System.out.println(MegeNode(n1, n2).data);
}
// function to print the list
public static void Print(Node n)
{
Node cur = n;
while (cur != null) {
System.out.print(cur.data + " ");
cur = cur.next;
}
System.out.println();
}
// function to find the intersection of two node
public static Node MegeNode(Node n1, Node n2)
{
// define hashset
HashSet<Node> hs = new HashSet<Node>();
while (n1 != null) {
hs.add(n1);
n1 = n1.next;
}
while (n2 != null) {
if (hs.contains(n2)) {
return n2;
}
n2 = n2.next;
}
return null;
}
}
```

**Output**

6

## The Two Pointer method

Employing two points

- Two pointers, ptr1 and ptr2, should be initialised at head1 and head2.
- Each node at a time, navigate the lists.
- Redirect ptr1 to head2 when it comes to the conclusion of a list.
- Similar to this, send ptr2 to head1 when it arrives at the end of the list.
- They will be equally separated from the collision point once they have both completed the reassignment process.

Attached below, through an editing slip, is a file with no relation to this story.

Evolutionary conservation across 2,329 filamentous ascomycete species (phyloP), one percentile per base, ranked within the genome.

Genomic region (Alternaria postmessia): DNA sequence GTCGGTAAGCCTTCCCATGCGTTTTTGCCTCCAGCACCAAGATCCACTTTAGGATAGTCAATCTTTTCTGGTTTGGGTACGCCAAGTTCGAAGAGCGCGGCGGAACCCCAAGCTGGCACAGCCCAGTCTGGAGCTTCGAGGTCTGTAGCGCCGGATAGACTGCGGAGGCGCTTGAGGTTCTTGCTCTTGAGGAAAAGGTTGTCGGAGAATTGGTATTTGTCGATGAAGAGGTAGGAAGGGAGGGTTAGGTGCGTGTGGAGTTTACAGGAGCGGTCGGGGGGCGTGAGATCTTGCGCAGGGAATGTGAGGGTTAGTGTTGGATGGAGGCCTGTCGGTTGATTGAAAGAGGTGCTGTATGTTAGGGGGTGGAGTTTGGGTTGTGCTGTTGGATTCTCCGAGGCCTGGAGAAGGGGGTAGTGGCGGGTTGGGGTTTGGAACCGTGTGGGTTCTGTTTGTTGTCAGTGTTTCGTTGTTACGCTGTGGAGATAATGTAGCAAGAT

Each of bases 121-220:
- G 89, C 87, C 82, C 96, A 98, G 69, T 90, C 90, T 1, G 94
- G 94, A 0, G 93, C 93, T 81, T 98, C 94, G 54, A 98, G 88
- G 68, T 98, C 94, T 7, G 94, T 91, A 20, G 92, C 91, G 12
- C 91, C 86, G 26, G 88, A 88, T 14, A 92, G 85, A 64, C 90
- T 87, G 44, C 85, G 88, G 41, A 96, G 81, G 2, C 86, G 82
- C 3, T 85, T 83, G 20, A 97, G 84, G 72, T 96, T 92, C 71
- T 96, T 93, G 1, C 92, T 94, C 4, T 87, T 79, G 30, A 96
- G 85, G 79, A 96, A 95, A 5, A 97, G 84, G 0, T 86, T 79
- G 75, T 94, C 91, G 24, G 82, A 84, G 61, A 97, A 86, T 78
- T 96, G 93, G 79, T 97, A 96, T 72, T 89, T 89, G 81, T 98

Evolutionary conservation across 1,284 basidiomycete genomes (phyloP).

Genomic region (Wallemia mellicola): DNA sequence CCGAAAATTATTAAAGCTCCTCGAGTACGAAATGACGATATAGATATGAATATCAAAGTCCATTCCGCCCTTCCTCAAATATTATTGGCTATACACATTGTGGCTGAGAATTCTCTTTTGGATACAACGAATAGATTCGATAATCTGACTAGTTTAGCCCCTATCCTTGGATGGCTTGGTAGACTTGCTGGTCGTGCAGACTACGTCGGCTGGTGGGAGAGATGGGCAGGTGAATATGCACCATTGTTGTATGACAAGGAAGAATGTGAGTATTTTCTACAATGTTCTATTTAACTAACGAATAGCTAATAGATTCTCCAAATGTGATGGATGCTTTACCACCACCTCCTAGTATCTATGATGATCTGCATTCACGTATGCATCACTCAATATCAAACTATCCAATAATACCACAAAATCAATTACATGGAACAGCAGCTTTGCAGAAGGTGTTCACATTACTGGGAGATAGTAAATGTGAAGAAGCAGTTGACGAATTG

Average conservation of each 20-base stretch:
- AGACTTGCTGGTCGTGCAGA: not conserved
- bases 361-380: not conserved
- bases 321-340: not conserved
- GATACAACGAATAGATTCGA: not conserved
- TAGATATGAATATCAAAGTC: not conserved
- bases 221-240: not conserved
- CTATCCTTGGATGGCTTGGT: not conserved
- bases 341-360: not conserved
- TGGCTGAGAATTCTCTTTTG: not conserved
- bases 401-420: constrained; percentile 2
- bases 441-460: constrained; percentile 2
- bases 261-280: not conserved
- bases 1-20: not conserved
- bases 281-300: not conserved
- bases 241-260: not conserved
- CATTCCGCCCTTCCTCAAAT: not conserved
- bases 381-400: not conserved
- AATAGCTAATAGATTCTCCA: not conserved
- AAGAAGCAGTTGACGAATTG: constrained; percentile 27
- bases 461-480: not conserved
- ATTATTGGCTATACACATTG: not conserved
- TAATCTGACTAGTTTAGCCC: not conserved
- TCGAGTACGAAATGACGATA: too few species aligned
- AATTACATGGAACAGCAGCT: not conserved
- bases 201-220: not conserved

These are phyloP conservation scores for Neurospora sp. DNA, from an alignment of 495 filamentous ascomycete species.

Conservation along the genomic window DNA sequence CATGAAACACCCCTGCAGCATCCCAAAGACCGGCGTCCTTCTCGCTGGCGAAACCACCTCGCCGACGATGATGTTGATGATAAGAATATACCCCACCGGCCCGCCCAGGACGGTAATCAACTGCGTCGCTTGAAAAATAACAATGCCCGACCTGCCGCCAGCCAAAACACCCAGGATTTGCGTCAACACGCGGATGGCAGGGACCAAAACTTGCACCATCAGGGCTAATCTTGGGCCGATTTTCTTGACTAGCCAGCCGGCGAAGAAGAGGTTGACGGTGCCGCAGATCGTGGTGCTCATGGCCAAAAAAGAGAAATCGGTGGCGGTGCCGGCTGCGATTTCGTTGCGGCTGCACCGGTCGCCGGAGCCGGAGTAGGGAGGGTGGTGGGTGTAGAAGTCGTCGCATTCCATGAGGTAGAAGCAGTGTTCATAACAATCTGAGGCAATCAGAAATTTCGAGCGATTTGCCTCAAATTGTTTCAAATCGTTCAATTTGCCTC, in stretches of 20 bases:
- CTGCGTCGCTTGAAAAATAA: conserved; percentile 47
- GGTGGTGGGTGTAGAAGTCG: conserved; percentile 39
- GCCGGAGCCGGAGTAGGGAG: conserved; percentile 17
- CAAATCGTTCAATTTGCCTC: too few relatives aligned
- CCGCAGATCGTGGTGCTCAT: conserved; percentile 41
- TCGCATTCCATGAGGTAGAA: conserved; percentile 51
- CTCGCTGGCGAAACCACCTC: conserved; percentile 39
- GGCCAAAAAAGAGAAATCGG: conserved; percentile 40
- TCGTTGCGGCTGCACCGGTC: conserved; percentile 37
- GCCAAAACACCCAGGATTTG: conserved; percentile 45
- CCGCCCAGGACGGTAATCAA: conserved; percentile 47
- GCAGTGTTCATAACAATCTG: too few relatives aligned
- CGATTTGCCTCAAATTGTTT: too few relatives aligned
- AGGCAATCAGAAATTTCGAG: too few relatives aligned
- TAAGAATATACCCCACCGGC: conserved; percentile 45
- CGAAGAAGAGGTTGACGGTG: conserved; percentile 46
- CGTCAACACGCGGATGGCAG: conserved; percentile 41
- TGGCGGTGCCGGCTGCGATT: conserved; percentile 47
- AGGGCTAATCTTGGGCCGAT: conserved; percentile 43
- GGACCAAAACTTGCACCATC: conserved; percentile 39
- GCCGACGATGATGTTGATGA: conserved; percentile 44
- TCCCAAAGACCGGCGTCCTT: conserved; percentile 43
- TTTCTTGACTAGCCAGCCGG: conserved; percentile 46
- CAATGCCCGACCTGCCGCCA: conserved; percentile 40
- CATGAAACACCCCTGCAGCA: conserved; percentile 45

- The intersection node is any node where ptr1 and ptr2 intersect.
- Whenever there is no intersecting node at the end of the second iteration, NULL is returned.

Let us understand it with an example program

List1: [0, 2, 4, 6, 8]

List2: [3, 6, 8]

File name: Twopointer.java

```
// Java code that prints list intersections
import java.util.*;
class Twopointer{
static class Node {
int data;
Node next;
};
// A tool that returns the intersection node
static Node intersectPoint(Node head1, Node head2)
{
Node ptr1 = head1;
Node ptr2 = head2;
// Whenever a head is empty
if (ptr1 == null || ptr2 == null) {
return null;
}
// Explore the lists until you come to the intersection node.
while (ptr1 != ptr2) {
ptr1 = ptr1.next;
ptr2 = ptr2.next;
if (ptr1 == ptr2) {
return ptr1;
}
// They will be equally separated from the meeting point once they have both //completed the reassignment process.
if (ptr1 == null) {
ptr1 = head2;
}
if (ptr2 == null) {
ptr2 = head1;
}
}
return ptr1;
}
// The method prints the intersection nodes in the specified linked list
static void print(Node node)
{
if (node == null)
System.out.print("null");
while (node.next != null) {